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Local merchants use Facebook, Twitter to attract and keep customers

While preparing for a busy Friday-night dinner service, Ruben Larrazolo, owner of Alebrijes Mexican Bistro in Lodi, told his Facebook friends to guess what the evening’s special would be.

He updated with hints as the dish came together, posting photos online of shucked corn, tomatoes, jalapenos and radishes.

By the time the pan-seared red snapper fillet over corn cream sauce emerged, several customers were hooked, announcing on the social networking site that they planned to eventually dine at Alebrijes.

Merchants such as Larrazolo are using Facebook, Twitter, YouTube and other online outlets to connect with customers, build relationships and save money. The sites also enable businesses to announce events, sales and specials and get instant feedback from patrons.

“The goal of social networking media is to keep in touch with people who are not here,” Larrazolo said. “It’s about keeping an interaction with them.”

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In addition to being a venue to transmit basic information on a product, the Internet has also become a form of interaction, said Sacha Joseph Mathews, assistant professor of marketing at the Eberhardt School of Business at University of the Pacific.

“It’s now a two-way street,” she said.

Facebook’s and Twitter’s potential to help businesses during a dismal economy should be too enticing for many to pass up, Mathews said.

“Companies have to be aware these are opportunities passing them by,” she said.

Social networking sites help streamline event promotion, said Jaime Watts, executive director of the Downtown Lodi Business Partnership. The group’s Facebook page includes photos from a recent farmers market and the “Stuck in Lodi” Car Show.

“For a nonprofit like us with a limited budget, Twitter and Facebook provide us a wonderful way for marketing with no cost,” she said.

However, merchants must be careful not to overload their followers or friends with constant messages.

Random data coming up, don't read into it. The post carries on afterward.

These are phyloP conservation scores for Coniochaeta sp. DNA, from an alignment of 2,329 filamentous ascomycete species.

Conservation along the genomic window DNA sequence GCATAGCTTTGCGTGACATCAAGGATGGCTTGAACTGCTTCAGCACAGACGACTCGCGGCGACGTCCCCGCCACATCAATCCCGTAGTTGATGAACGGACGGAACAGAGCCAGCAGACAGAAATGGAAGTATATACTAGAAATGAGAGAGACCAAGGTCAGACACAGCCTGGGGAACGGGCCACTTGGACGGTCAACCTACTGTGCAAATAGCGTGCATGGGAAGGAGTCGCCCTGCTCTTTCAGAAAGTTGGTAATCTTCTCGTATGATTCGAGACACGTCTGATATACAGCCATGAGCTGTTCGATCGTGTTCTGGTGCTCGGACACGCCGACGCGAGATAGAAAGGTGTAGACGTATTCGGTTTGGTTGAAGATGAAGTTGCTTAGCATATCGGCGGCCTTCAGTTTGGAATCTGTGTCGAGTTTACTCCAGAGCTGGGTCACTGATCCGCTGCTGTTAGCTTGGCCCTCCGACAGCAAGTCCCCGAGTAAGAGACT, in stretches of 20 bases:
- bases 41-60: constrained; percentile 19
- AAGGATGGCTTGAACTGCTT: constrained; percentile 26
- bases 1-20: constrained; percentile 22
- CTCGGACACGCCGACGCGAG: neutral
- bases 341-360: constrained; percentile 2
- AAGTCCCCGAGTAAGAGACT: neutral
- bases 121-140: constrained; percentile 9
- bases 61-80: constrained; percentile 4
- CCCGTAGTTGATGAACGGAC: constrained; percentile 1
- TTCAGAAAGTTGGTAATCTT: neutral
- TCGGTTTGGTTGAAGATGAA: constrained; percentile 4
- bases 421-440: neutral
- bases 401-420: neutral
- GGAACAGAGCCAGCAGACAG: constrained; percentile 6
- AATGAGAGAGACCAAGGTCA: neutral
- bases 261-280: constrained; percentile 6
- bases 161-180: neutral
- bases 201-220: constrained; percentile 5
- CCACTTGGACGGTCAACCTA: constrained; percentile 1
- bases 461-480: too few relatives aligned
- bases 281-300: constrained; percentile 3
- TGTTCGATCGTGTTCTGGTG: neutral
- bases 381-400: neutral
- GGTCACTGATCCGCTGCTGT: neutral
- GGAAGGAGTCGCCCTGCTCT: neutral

“Unless a lot is going on, we keep our posts to once a week so people don’t feel bombarded,” Watts said.

And just as with the dishes he produces, Larrazolo knows constancy is key when it comes to making postings on Facebook.

“I don’t want to overwhelm them,” he said. “I just want to make sure they get the same feeling they get here at the restaurant.”

Facebook’s internal settings make tracking page views less of an exact science than on a typical website. Users can view a page without becoming a friend, and the page’s owner is never the wiser.

However, Watts believes the numbers of friends or followers and links a page has can point to some measure of importance. Her group’s Facebook page has 650 friends and links to 27 businesses that are part of the partnership.

Other companies are finding inventive ways to market themselves using the Internet. Beckman Optometry is courting potential Lasik clients through a YouTube contest in which contestants submit a one- to three-minute video explaining how Lasik surgery would enhance their lives.

Winners receive a free Lasik operation worth $5,000 or free contact lenses or glasses.

“The deadline was going to be Tuesday,” said office manager Carol Dowler. “But we pushed it back to Sept. 30 because people were asking for more time.”

The trend hasn’t escaped marketing experts.

On the Lodi Winegrape Commission’s Facebook page, posts go up three or four times a week and include information on upcoming events, pictures and questions designed to spur responses from friends.

“The key is have a conversation and be listening to the audience,” said Shannon Harbert, marketing and communications coordinator for the commission.

And last year, the inaugural Treasure Island WineFest attracted thousands of people to taste Lodi wines in the Bay Area. Charlene Lange, who helped coordinate the event, said Facebook and Twitter were integral to reaching out to visitors while staying within the event’s shoestring marketing budget.

For this year’s WineFest, Lange said the approach would be similar.

“We are following the same formula,” she said. “It didn’t cost us anything but energy.”

Guinn writes for the Lodi News-Sentinel.


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